It should also be mentioned that I saw this movie in the much-advertised “3D+”, which is kind of like what Peter Jackson did with the Hobbit trilogy and shot in a higher frame rate than the standard 24 frames per second (in the case of Gemini Man, it was shown in 60fps). The method has its strengths, but also its weaknesses; on the one hand, it’s cool to see filmmakers like Ang Lee try and push the envelope with how a feature film can be shot and shown, but on the other hand it makes everything look like an action-packed episode of EastEnders, with television-like framing that highlights some of the more questionable effects, from props which can sometimes look like just that, to times when the digital de-aging looks very off. There are times when the effects work is stunning, as it does actually look like Fresh Prince of Bel Air-era Will Smith is right there on the screen with his older self, but also times when it’s clear that the process has not been perfected yet, and the higher frame rate only makes those slip-ups all the more glaring and unnatural.

It is definitely one of those movies where the filmmakers were way more concerned about it looking shiny and clean without much thought about tidying this script, which makes the streamlined and almost lifeless direction feel even more empty and hollow. Throughout, there’s no good reason to care about Smith’s character except for the fact that he’s played by Will Smith, and the charismatic movie star can’t even seem to inject some of his own life into the movie, with his lines being delivered as unenthusiastically as they were in M. Night Shyamalan’s After Earth. It’s a bland performance – in fact, it’s TWO bland performances for the price of one – from an actor who’s been left out to dry by a script that’s doing him no favours, giving him some very portentous lines to spout out and not even a solid one-liner to close a scene with.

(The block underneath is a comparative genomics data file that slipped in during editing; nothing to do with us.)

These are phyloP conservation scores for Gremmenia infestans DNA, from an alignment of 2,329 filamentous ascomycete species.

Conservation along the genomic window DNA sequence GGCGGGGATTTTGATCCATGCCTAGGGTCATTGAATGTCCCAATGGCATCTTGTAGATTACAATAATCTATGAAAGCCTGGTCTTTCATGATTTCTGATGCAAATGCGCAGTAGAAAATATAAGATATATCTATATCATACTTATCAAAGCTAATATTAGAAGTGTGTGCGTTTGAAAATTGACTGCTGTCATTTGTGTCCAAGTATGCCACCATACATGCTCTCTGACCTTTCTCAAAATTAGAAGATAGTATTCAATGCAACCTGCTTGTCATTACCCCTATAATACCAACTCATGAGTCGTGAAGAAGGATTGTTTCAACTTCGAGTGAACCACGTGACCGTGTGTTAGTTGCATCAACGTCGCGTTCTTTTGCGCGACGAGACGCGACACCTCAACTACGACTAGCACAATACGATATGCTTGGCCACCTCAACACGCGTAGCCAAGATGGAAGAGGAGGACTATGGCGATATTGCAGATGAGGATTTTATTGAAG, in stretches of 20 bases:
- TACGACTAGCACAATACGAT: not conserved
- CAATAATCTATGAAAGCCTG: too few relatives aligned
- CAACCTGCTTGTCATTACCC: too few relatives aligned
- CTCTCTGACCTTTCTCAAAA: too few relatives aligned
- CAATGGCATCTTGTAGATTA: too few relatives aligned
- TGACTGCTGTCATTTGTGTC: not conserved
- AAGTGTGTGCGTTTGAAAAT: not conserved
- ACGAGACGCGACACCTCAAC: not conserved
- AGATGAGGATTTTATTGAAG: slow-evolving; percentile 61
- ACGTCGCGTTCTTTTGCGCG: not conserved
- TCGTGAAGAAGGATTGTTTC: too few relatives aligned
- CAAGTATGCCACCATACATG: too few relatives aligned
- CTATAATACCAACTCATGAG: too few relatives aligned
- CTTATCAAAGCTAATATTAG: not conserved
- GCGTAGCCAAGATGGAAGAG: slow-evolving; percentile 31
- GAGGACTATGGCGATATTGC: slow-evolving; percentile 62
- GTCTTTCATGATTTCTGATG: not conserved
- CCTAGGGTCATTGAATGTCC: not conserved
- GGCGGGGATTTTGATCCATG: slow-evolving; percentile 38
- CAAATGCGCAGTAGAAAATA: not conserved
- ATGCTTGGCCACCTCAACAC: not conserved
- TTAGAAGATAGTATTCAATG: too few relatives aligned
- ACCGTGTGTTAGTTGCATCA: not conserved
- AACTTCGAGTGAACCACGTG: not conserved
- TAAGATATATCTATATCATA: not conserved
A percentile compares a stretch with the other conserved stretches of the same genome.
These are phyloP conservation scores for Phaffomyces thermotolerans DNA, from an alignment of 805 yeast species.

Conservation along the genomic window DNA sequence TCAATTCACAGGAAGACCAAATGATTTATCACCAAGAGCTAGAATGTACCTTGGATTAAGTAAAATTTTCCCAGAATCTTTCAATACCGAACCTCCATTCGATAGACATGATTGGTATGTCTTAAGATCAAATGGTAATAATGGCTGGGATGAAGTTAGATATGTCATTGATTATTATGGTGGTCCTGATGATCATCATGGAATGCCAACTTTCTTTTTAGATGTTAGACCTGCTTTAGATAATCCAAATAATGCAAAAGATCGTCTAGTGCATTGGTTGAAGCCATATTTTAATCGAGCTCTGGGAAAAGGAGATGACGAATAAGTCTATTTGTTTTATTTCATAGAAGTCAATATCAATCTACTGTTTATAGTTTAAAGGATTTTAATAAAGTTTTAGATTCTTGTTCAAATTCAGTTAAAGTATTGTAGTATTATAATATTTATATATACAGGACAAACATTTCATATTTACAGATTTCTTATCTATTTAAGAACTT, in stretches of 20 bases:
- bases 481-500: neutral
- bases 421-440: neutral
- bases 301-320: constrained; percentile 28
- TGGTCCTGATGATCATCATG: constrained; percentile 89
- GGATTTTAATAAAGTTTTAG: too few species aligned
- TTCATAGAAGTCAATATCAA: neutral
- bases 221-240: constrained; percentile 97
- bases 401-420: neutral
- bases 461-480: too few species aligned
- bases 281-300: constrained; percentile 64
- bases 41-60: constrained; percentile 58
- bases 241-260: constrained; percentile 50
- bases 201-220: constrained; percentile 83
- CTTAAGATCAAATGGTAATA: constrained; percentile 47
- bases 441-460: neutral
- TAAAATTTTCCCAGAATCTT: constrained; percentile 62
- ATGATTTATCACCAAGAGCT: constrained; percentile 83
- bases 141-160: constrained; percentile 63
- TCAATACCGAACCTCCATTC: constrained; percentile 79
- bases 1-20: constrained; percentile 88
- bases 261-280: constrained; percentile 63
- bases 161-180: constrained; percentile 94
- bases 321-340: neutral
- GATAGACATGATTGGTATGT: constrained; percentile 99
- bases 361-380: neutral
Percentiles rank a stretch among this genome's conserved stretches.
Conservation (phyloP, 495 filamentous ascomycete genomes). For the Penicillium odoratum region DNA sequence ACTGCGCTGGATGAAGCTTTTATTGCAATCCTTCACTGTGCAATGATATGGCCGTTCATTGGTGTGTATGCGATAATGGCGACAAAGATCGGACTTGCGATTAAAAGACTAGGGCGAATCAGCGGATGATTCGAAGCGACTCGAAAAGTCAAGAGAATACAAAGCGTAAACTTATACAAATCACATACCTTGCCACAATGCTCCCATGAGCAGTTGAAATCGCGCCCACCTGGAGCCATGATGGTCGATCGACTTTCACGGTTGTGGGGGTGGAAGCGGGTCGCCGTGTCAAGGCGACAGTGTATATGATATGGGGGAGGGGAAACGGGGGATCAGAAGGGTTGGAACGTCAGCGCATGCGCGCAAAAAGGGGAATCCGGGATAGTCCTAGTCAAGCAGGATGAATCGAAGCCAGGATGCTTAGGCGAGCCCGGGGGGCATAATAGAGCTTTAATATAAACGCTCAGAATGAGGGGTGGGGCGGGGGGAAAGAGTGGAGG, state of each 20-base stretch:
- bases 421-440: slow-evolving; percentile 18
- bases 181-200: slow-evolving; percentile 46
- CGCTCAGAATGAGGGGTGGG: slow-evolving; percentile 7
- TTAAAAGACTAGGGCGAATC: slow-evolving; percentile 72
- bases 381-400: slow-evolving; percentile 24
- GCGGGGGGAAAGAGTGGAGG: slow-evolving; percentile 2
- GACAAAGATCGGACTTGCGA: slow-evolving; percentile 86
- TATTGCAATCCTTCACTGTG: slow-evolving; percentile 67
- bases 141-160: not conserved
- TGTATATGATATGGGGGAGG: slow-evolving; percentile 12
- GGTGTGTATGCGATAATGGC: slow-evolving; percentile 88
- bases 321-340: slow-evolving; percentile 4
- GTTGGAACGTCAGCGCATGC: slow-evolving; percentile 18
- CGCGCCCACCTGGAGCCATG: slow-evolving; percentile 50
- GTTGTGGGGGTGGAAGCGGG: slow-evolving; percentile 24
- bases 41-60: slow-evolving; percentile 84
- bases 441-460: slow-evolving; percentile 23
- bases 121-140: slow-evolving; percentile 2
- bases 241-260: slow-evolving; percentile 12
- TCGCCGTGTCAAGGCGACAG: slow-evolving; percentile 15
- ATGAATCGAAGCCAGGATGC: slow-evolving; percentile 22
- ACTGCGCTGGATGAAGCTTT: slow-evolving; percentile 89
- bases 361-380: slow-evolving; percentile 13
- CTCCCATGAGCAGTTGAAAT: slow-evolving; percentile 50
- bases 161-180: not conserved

A lack of interest from the star, the director and the writers ultimately make Gemini Man a slog of a moviegoing experience; you always have the feeling that this could have been something special if all of those elements were tightened up, but it’s a disappointing misfire that will most likely leave you feeling bored than properly entertained – and that’s from a film that gives you two Will Smiths for the price of one.


Gemini Man fails to make good use of its silly but intriguing premise, with lifeless direction by Ang Lee and bland performances from charismatic actors like Will Smith – appearing on-screen twice thanks to some strong but imperfected effects work – not being able to even make its cliched and stale script seem worthwhile.

Want to decide what the movie’s like for yourself?